One final note regarding ::TrackMouseEvent: In order to use it, you must include the following #define in your source code:

#define _WIN32_WINNT 0x0400

Be sure to include this line before the line that #includes Afxwin.h. Otherwise, it will have no effect.

The Mouse Wheel

Many of the mice used with Windows today include a wheel that can be used to scroll a window without clicking the scroll bar. When the wheel is rolled, the window with the input focus receives WM_MOUSEWHEEL messages. MFC's CScrollView class provides a default handler for these messages that automatically scrolls the window, but if you want mouse wheel messages to scroll a non-CScrollView window, you must process WM_MOUSEWHEEL messages yourself.

MFC's ON_WM_MOUSEWHEEL macro maps WM_MOUSEWHEEL messages to the message handler OnMouseWheel. OnMouseWheel is prototyped like this:

BOOL OnMouseWheel (UINT nFlags, short zDelta, CPoint point)

The nFlags and point parameters are identical to those passed to OnLButtonDown. zDelta is the distance the wheel was rotated. A zDelta equal to WHEEL_DELTA (120) means the wheel was rotated forward one increment, or notch, and _WHEEL_DELTA means the wheel was rotated backward one notch. If the wheel is rotated forward five notches, the window will receive five WM_MOUSEWHEEL messages, each with a zDelta of WHEEL_DELTA. OnMouseWheel should return a nonzero value if it scrolled the window, or zero if it did not.

A simple way to respond to a WM_MOUSEWHEEL message is to scroll the window one line up (if zDelta is positive) or one line down (if zDelta is negative) for every WHEEL_DELTA unit. The recommended approach, however, is slightly more involved. First you ask the system for the number of lines that corresponds to WHEEL_DELTA units. In Windows NT 4.0 and higher and in Windows 98, you can get this value by calling ::SystemParametersInfo with a first parameter equal to SPI_GETWHEELSCROLLLINES. Then you multiply the result by zDelta and divide by WHEEL_DELTA to determine how many lines to scroll. You can modify the Accel program presented in Chapter 2 to respond to WM_MOUSEWHEEL messages in this manner by adding the following message-map entry and message handler to CMainWindow:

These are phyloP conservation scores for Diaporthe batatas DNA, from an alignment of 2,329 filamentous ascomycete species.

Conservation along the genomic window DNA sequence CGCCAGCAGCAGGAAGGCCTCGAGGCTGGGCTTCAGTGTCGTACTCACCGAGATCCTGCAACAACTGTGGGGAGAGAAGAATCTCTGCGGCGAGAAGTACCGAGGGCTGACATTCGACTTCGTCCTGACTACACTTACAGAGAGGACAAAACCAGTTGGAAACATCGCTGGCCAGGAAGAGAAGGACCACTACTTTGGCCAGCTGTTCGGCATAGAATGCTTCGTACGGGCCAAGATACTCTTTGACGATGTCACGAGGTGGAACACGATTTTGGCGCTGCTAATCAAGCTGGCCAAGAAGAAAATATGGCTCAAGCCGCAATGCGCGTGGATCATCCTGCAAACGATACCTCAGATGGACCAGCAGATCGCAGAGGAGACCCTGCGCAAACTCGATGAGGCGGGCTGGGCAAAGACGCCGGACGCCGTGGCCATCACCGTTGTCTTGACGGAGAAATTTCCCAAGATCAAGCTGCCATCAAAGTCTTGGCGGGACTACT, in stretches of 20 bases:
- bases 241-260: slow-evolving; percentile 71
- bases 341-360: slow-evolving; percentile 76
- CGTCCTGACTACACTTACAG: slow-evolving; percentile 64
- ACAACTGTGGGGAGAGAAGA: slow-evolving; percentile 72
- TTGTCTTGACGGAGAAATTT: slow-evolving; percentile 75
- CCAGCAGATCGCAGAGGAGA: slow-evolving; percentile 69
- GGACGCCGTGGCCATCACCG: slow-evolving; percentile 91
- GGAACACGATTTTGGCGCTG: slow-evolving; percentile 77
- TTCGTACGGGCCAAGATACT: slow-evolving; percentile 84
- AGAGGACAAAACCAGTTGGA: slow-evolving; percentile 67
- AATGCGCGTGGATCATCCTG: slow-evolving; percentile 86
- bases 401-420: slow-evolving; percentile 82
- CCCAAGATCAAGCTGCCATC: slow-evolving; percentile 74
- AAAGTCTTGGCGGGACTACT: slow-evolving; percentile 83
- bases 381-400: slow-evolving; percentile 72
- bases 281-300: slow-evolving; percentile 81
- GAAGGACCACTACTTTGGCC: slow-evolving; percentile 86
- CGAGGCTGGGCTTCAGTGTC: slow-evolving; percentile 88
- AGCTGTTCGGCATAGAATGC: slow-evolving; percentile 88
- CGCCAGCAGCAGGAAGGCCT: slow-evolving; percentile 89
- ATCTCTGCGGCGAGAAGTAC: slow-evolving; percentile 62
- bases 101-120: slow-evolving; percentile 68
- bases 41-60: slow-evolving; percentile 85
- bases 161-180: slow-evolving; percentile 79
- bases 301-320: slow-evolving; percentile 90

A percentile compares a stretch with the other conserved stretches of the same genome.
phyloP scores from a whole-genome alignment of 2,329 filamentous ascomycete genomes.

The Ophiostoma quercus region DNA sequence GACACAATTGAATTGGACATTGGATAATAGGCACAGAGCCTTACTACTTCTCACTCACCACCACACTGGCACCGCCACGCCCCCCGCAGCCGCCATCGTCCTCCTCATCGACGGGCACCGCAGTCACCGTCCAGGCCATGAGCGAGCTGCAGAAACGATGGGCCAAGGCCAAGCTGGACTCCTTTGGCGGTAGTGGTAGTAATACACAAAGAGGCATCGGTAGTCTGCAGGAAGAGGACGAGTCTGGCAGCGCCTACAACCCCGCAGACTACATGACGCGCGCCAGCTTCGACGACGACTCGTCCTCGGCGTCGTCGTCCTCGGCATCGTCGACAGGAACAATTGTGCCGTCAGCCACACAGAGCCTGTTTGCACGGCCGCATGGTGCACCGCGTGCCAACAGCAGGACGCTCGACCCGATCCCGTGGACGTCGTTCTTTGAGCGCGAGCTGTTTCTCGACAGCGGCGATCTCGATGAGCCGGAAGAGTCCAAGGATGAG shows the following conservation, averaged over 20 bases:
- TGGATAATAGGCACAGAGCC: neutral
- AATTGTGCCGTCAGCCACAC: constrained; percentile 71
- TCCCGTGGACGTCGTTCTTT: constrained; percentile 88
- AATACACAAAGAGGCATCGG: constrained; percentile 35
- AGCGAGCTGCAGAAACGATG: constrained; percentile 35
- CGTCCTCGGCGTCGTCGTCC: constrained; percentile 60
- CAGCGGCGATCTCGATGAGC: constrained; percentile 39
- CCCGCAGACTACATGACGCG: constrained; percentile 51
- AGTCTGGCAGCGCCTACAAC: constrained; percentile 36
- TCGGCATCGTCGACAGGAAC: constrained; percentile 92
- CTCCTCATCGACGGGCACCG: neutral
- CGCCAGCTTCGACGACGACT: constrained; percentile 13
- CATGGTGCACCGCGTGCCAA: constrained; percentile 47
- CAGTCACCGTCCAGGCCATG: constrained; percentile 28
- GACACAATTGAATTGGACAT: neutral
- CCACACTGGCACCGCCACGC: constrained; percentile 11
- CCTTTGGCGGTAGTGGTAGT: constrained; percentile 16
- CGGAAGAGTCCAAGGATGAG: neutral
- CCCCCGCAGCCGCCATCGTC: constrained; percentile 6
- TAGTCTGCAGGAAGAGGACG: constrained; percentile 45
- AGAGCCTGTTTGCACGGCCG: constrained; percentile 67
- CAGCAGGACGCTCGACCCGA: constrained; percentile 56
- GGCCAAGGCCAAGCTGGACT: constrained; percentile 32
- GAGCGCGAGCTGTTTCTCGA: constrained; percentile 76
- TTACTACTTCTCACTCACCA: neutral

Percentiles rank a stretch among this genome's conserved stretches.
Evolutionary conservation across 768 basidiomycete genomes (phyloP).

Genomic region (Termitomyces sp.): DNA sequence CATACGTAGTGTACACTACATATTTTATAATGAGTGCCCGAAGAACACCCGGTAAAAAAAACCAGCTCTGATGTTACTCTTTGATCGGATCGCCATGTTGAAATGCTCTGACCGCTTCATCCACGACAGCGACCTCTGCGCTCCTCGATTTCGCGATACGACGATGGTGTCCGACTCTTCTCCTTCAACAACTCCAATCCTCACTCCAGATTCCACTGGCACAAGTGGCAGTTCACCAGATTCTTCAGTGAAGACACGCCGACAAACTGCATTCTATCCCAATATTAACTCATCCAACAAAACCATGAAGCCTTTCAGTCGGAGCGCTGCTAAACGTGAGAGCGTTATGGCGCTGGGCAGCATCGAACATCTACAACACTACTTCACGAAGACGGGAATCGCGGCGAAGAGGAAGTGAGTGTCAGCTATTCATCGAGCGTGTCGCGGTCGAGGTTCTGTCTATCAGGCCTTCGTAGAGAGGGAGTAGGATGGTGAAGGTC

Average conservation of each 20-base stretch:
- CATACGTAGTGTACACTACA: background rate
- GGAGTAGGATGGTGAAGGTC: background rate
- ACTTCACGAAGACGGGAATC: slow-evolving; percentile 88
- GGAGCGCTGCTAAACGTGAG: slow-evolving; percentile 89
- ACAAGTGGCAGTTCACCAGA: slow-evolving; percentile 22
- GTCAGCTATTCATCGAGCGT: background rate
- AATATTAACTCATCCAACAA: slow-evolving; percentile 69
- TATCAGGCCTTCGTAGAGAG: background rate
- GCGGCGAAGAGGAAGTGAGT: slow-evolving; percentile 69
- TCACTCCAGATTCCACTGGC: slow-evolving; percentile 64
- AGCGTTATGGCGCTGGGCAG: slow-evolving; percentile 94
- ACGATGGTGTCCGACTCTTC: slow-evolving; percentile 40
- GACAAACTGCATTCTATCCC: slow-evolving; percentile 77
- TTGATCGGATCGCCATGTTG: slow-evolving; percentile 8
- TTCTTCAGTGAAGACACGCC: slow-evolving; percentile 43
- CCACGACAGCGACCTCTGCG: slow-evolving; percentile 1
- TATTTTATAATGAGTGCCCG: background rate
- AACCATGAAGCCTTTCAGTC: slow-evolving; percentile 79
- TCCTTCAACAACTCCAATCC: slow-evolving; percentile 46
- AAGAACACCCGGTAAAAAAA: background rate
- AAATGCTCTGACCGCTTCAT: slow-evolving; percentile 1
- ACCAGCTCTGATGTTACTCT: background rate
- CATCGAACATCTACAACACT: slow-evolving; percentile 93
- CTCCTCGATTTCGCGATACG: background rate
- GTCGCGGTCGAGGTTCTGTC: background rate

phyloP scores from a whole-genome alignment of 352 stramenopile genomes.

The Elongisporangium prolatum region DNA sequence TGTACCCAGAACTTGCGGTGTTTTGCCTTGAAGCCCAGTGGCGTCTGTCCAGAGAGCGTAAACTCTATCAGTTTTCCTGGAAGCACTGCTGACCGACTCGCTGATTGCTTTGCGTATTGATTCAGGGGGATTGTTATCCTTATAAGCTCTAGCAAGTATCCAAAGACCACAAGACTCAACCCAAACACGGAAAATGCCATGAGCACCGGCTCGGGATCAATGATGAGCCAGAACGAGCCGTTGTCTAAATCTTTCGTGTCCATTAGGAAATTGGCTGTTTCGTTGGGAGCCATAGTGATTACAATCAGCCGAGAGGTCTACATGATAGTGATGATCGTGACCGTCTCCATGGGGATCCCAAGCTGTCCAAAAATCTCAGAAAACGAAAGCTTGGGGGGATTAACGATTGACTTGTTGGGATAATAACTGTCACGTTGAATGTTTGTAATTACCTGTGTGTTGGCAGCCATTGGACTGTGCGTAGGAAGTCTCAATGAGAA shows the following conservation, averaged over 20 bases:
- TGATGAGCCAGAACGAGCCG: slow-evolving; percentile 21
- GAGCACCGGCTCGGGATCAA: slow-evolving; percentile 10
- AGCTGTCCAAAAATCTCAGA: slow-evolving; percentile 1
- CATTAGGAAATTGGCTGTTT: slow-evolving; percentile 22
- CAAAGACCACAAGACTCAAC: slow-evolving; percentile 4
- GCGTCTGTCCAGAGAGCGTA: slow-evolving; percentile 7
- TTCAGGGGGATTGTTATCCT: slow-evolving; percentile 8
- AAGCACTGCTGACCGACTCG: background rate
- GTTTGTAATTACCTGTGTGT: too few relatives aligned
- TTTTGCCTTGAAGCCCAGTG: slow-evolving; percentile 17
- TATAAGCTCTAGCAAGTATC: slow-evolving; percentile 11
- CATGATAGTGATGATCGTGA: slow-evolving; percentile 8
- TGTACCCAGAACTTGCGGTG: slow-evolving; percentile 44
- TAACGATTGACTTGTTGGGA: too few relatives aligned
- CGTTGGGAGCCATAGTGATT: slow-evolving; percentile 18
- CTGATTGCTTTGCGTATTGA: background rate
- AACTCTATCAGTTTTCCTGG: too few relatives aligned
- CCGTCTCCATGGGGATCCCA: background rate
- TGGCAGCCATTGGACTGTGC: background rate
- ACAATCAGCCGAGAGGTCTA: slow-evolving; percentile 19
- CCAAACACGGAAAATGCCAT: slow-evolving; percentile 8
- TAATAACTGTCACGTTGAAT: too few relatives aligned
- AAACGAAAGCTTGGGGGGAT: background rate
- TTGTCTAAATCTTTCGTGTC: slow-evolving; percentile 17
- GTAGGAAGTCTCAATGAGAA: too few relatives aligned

// In the message map
ON_WM_MOUSEWHEEL ()

  
BOOL CMainWindow::OnMouseWheel (UINT nFlags, short zDelta, CPoint point)
{
    BOOL bUp = TRUE;
    int nDelta = zDelta;

    if (zDelta < 0) {
        bUp = FALSE;
        nDelta = -nDelta;
    }

    UINT nWheelScrollLines;
    ::SystemParametersInfo (SPI_GETWHEELSCROLLLINES, 0,
        &nWheelScrollLines, 0);

    if (nWheelScrollLines == WHEEL_PAGESCROLL) {
        SendMessage (WM_VSCROLL,
            MAKEWPARAM (bUp ? SB_PAGEUP : SB_PAGEDOWN, 0), 0);
    }
    else {
        int nLines = (nDelta * nWheelScrollLines) / WHEEL_DELTA;
        while (nLines--)
            SendMessage (WM_VSCROLL,
                MAKEWPARAM (bUp ? SB_LINEUP : SB_LINEDOWN, 0), 0);
    }
    return TRUE;
}

Dividing zDelta by WHEEL_DELTA ensures that the application won't scroll too quickly if, in the future, it's used with a mouse that has a wheel granularity less than 120 units. WHEEL_PAGESCROLL is a special value that indicates the application should simulate a click of the scroll bar shaft—in other words, perform a page-up or page-down. Both WHEEL_DELTA and WHEEL_PAGESCROLL are defined in Winuser.h.